Jennifer Lawrence’s Archery Coach talks the actress’ impressive archery skills
When Jennifer Lawrence signed on for the big screen adaptation of the popular young adult novel series The Hunger Games, she had never picked up a bow before in her life. A bit of a problem, considering her character, Katniss Everdeen, is an ace markswoman capable of hitting small targets from great distances (i.e. rabbits, to feed her hunger with). In order to transform the rising starlet into an archery whiz, the filmmakers had to call in a real life professional to whip Lawrence into shape. Enter, Khatuna Lorig. The Georgia-born, four-time archery Olympian stepped in to the role of teacher for The Hunger Games and wasn’t sure what to expect from her Hollywood apprentice.
“When they called me, they told me, ‘We want to make her look like a professional, to shoot like a professional,’ Lorig explained to Hollywood.com. “So, I’m like, ‘Okay, let me give a try. Let me meet the girl,’ [to see] how she looks, physically, and how she does.” Lorig recounted meeting Lawrence for the first time, describing her as a “strong-looking girl” and “very outgoing personality, very outspoken, very happy.” But when it came to coaching the actress in the art of the hunt, Lorig never went soft. No star-treatment here.
“From the beginning, I told her, ‘Listen. If this is going to work, we’re going to do it in a professional way.’ It’s a physical sport—even though I had her with a very light, barely 20-pound or 18-pound Olympic style wooden bow for her. She was getting sore. I think she was working out in the morning, then coming shooting with me, then going to work out again.”
Lawrence’s physicality helped her slip naturally into the sport—long arms and a long neck are essential to being an adept archer—but still, the rigorous regiment was no easy task. In fact, Lawrence even sustained a few injuries— from smacks to the face with her bow to snapping strings to the arm. But even with the pressures of preparing for her performance and various other types of training weighed on Lawrence pushed through like a trooper. “By about the fifth day, she was doing really well. I made her stand on one knee and shoot like that. I always told her where to put the string on her face to look good for the camera, and to not bend the bow. Millions of archers would look at that and laugh at you. But she looks like a professional.”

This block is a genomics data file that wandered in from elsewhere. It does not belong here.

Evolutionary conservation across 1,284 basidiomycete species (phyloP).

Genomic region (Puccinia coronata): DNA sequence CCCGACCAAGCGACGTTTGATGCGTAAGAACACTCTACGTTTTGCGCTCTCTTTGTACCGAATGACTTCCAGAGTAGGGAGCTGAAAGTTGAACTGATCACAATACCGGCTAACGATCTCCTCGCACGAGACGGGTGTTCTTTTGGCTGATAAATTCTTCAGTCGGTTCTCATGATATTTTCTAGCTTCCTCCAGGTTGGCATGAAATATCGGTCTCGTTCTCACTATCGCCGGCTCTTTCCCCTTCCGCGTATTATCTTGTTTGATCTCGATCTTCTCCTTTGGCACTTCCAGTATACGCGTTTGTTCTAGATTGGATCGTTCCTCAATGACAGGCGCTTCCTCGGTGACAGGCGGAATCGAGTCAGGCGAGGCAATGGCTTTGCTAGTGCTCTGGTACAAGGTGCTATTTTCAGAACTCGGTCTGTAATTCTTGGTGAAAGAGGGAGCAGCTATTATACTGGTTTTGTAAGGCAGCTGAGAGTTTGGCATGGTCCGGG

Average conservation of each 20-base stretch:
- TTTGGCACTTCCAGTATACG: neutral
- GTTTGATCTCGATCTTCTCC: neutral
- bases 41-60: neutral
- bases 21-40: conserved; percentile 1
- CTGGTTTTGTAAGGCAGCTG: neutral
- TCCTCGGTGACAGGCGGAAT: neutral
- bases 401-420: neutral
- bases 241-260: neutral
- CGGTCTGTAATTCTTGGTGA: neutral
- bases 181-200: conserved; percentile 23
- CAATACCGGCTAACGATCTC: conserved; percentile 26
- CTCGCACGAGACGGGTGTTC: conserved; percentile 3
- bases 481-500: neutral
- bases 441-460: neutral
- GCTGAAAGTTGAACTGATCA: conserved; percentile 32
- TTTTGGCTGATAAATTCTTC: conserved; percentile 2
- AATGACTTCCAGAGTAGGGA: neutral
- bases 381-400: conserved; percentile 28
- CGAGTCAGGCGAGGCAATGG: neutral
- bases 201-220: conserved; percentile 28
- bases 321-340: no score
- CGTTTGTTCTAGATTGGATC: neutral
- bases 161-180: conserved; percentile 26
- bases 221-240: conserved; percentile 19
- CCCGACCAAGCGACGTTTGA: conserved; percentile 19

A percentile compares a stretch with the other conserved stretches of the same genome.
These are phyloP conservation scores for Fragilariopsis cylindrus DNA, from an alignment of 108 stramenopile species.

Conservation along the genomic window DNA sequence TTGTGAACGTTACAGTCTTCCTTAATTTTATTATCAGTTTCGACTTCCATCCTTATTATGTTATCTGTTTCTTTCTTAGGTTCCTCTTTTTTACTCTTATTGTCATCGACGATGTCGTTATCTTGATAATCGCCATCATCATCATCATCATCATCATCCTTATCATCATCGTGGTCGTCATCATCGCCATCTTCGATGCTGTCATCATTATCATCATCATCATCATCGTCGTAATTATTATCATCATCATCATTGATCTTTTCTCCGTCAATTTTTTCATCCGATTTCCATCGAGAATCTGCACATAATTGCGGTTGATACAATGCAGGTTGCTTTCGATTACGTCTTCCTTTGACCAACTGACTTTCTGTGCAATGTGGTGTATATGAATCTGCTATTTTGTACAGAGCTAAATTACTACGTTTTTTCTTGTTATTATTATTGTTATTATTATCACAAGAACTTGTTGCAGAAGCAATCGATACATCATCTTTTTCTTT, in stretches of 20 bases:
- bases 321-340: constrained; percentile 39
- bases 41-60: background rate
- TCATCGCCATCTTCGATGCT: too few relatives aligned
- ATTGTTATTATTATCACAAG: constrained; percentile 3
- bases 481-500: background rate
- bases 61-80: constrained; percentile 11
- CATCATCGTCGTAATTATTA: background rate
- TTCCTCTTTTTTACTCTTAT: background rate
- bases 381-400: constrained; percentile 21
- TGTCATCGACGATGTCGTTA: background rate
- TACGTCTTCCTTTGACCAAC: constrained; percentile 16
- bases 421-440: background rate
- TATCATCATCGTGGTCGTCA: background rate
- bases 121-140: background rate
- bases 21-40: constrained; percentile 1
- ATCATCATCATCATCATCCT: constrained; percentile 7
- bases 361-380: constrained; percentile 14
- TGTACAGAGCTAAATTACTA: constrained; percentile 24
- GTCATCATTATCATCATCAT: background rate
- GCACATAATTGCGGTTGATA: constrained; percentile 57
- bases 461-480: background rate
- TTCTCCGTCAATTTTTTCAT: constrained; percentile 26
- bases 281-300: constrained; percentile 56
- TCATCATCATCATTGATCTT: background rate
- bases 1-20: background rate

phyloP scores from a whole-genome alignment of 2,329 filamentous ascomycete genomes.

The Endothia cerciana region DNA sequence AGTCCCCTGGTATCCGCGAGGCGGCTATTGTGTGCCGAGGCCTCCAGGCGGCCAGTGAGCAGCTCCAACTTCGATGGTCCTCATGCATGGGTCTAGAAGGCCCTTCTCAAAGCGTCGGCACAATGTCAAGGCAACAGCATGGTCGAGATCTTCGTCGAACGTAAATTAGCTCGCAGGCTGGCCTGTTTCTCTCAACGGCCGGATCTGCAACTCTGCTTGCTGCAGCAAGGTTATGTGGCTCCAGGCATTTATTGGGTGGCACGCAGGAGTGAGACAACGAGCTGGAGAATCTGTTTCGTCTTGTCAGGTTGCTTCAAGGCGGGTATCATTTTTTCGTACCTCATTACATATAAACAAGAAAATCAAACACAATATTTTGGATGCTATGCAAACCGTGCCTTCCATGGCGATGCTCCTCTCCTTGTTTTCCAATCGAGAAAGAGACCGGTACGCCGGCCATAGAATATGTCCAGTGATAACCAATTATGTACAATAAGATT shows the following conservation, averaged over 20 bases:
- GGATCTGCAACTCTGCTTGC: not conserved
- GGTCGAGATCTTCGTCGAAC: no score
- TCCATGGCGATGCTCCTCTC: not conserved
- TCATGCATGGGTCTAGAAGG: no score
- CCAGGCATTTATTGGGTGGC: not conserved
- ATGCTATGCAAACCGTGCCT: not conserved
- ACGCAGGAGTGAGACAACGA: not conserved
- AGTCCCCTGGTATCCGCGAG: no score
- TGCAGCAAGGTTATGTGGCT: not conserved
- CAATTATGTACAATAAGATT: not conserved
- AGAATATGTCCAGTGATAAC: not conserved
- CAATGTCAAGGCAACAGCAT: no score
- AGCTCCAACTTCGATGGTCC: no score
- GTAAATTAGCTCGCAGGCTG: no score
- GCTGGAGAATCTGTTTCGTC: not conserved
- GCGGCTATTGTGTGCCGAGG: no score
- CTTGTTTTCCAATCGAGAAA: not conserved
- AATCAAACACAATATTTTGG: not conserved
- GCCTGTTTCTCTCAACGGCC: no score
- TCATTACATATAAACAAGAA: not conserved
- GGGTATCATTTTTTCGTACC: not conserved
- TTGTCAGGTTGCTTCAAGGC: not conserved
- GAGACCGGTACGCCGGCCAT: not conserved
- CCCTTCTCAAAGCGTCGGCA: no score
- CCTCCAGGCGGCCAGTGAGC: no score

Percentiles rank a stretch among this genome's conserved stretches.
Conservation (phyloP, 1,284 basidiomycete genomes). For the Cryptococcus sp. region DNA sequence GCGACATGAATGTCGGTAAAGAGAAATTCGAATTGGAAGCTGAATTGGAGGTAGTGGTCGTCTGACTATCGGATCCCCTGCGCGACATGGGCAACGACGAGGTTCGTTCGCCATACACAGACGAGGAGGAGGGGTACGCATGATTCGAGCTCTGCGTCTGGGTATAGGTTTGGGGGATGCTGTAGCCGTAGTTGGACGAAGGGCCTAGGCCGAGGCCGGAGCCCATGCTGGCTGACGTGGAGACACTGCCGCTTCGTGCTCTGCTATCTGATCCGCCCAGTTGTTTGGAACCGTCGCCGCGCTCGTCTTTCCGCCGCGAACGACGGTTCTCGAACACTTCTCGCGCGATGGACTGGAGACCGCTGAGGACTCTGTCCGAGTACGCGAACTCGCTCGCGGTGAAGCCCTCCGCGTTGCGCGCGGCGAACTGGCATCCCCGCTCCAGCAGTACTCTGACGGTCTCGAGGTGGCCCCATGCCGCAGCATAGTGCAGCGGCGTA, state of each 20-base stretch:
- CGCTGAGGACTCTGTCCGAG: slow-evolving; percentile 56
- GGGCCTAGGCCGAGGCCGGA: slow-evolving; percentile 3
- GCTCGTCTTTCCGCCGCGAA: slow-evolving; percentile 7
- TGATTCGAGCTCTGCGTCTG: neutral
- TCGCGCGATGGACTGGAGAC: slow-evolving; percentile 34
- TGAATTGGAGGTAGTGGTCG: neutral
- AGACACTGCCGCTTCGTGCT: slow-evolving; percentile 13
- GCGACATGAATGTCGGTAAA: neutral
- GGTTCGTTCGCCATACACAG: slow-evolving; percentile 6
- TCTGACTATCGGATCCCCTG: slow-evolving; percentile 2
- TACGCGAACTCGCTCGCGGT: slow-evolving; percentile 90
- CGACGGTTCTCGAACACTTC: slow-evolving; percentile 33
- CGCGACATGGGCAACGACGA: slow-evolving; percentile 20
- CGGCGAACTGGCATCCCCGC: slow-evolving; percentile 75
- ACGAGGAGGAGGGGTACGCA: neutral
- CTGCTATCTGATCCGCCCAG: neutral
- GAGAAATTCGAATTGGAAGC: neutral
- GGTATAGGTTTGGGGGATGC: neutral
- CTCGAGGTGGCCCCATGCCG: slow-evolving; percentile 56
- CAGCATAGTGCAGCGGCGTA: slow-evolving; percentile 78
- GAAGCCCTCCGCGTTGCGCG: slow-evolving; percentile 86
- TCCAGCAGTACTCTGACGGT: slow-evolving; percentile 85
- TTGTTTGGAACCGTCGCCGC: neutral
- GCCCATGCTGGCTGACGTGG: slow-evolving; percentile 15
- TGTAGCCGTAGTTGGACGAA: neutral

After only ten lessons, Lorig had no doubt in her mind that if Lawrence kept practicing, she could work her way up to a competitive level. But will the Oscar-nominated actress’ new-found skills affect her performance as Katniss? Lorig already knows it has. “It comes from your eyes. It comes down to your face. You know right away if the person is scared, or if she or he is confident to shoot against you. What I saw from the previews? That’s my technique!”
Lorig isn’t sure if she’ll be back as Jennifer Lawrence’s coach for the sequel Catching Fire, but she’d be happy to return, as the two grew to be friends. “I told her I would be very proud when I see her onscreen. I told her, I’ll see her on the screen and say, ‘That’s my student!’ And you know what she said? She said, ‘When I see you in the Olympics, I’ll say, ‘She’s my coach!’’
Lorig is currently training to qualify for the 2012 Summer Olympics in London, but her archery artistry will be on full display when The Hunger Games hits theaters March 23, 2012.